But I think what’s going to be key here is thinking about health outcomes rather than just patient outcomes, because it’s not always about the patient. It could also be something relevant to a caregiver looking after their parent or child. That’s equally as good. It’s about doing that work, knowing which customer you’re providing the right intervention for and delivering the right experience for, and progressing the correct behavioural changes necessary for that patient to get better – and yes, sometimes it will not include our medications.
What are the main barriers to this way of doing things?
There are two. One, not all physicians are ready for this. They’re getting better though. There are definitely some mavericks out there who are so frustrated with the current system that they just say “I’m going to build it on my own, I’m not waiting for anyone”. They’ve gone and learnt code and they’re building their own stuff, which is great.
Secondly, I think that when the timelines are what they are for us, the biggest issue is inertia and these artificial/business boundaries that we create. I’ll give you a very simple example. We have therapeutic area divisions within a company to help operations and impact, but you know who doesn’t care about that? Patients! But in our infinite wisdom we don’t give ourselves the opportunity for true and scalable co-creation and collaboration. Sadly, we end up repeating the same stuff over and over again without thinking that there’s a team just down the hall (even virtually) we could partner and learn from instead.
Are there any areas where approaching digital and data like this is already seeing some significant success?I think you’re seeing good applications of machine learning. The world of natural language intelligence is by far the most prolific application of machine learning in this space for us. For example using a speech-to-text interface for record-keeping instead of typing it out, which includes a risk of spelling errors. I’m not saying something like Alexa is perfect, but it’s probably a lot better than someone who’s really tired typing in physician notes at the end of the day. Mining through literature is another one. It’s still a complex field but we’re getting better at it, and through the use of outsourcing and open sourcing you’re seeing a lot of really great techniques that are free to purchase. They of course cost money to implement, but you can do it fast. I’m seeing that the organisations that have a software engineering team tend to be way more productive than those who outsource to consulting companies as the first step or are enamoured with startup without thinking through the business problem and so forth. It doesn’t mean you never use partners but rather leverage the right partner at the right time of problem statement identification and scale up. I think Sanofi has really gotten better at this and are evolving quickly to value internal staff execution as much as they value external partnerships. I call this the connected enterprise as opposed to the centralised or fragmented enterprise.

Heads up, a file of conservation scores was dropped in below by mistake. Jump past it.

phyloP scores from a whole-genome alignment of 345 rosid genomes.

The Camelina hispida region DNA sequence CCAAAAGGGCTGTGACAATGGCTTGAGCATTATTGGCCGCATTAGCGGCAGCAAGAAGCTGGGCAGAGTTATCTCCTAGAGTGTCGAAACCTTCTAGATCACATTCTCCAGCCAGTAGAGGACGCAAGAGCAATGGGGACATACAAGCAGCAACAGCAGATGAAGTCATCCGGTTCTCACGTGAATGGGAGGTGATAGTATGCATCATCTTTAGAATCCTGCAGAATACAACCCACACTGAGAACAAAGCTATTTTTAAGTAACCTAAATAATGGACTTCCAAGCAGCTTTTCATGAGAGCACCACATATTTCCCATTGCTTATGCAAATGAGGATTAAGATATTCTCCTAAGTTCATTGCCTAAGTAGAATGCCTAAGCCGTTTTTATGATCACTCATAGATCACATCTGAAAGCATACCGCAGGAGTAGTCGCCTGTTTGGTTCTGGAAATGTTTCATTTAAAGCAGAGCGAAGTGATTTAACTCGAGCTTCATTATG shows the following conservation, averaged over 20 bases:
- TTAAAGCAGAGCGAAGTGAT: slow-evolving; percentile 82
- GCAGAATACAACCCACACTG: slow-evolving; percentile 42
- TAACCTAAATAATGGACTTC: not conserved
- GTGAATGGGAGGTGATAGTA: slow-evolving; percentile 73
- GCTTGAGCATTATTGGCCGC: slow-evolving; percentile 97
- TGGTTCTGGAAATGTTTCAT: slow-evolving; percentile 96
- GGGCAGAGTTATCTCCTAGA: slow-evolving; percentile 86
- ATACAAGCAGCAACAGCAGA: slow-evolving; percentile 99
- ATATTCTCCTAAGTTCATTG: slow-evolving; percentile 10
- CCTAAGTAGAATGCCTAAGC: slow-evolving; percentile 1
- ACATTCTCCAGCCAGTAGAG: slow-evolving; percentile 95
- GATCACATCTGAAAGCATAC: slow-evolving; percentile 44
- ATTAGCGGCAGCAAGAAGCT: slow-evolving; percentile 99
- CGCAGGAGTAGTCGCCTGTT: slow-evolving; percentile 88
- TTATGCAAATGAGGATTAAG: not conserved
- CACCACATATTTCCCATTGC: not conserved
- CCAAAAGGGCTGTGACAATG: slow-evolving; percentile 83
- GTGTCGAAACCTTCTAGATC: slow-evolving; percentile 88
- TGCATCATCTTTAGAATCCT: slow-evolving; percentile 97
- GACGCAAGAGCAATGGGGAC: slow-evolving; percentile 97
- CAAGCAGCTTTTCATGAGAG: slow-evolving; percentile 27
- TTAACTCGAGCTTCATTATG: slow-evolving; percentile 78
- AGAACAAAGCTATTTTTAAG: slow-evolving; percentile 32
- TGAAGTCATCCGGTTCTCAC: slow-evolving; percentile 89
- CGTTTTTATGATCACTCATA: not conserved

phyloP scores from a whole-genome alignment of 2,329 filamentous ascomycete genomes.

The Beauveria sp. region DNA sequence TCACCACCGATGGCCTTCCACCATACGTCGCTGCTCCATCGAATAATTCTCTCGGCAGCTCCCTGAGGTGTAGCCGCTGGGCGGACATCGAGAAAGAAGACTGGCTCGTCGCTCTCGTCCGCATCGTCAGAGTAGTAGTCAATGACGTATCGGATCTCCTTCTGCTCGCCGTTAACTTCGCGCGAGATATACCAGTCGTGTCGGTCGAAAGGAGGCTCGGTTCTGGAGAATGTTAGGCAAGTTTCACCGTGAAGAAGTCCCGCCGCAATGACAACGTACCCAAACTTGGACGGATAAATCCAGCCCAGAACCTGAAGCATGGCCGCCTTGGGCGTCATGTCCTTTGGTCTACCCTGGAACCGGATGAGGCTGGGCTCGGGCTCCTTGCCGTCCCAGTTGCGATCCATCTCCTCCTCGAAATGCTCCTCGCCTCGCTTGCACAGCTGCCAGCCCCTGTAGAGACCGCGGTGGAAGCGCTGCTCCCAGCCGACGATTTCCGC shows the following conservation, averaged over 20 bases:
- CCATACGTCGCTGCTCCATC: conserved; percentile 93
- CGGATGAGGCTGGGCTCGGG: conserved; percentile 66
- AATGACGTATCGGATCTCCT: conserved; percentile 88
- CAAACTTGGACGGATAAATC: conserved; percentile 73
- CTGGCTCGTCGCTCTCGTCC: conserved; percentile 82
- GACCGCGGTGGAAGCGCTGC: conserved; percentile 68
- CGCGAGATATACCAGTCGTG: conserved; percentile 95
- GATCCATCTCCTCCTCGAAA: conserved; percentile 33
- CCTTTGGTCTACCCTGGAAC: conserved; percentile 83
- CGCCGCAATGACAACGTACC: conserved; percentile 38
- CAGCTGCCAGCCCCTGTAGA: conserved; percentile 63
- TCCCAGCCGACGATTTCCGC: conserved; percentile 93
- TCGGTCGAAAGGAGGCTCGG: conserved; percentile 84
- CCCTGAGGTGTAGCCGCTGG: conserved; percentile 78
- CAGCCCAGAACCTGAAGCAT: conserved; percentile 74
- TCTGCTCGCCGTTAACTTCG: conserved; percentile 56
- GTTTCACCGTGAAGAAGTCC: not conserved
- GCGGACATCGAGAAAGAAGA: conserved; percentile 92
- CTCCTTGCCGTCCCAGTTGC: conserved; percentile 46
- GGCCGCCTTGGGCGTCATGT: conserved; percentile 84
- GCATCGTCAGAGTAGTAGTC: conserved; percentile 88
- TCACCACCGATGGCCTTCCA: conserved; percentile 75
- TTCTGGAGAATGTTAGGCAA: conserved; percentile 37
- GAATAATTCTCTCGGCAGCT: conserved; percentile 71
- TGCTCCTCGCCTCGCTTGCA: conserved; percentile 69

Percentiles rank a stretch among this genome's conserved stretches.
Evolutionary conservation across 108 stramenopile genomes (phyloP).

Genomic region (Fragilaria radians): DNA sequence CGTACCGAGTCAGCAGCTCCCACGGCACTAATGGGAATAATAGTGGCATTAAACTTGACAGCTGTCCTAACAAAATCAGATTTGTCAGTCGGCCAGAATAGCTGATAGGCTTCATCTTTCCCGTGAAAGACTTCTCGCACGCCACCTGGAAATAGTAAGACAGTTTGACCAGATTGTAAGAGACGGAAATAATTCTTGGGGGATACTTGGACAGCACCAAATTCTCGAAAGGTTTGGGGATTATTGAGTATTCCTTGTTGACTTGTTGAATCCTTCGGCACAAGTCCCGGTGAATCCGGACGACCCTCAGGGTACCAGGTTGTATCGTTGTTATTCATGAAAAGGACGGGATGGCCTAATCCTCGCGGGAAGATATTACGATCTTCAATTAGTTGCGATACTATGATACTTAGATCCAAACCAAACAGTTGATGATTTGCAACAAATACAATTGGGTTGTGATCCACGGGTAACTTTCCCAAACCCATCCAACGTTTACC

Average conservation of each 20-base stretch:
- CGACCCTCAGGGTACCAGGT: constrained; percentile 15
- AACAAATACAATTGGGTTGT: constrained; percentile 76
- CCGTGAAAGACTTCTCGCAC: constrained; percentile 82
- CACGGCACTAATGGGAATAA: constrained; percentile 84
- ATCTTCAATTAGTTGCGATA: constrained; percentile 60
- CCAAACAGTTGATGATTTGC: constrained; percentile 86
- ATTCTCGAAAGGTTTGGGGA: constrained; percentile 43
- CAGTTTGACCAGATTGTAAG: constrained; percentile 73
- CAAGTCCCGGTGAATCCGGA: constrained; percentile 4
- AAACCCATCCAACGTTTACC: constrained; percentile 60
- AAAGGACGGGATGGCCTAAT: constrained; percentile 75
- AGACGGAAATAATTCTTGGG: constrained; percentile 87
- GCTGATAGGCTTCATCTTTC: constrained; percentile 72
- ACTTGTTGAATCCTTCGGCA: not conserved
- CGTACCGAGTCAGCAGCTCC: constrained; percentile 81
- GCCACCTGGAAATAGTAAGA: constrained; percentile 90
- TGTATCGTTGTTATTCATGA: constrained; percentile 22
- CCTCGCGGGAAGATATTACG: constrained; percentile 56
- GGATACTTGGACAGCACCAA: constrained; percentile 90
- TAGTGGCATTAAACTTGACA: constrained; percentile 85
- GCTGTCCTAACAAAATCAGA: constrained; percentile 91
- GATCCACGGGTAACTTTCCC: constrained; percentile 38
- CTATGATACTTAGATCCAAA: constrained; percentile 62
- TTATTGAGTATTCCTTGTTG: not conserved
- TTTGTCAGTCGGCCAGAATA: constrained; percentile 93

We’ve just got to look in a mirror sometimes and say, “Come on, what are we really doing here?” But it’s still hard. Throughout my career I’ve been told on numerous occasions, “Milind are you sure you really want to analyse that, because what if it’s negative?” Well, it might help someone’s life! But I find these conversations are tending to be much more productive now. There’s a desire to move. The skillset change is also not as costly as it used to be –these days people can learn data science in seven to eight weeks. We do that with our team now, I’ve got a bunch of guys who have been at Sanofi for almost 19-20 years who are asking how they can learn it and we give them the time to learn and participate in challenges to hone their ninja skills in data.
I think you’re slowly seeing this adoption. When you start getting leaders in the field who are walking the walk and talking the talk, and are not afraid to call out BS where it exists, that’s a good thing.
Published by PharmaTimes magazine – May 2018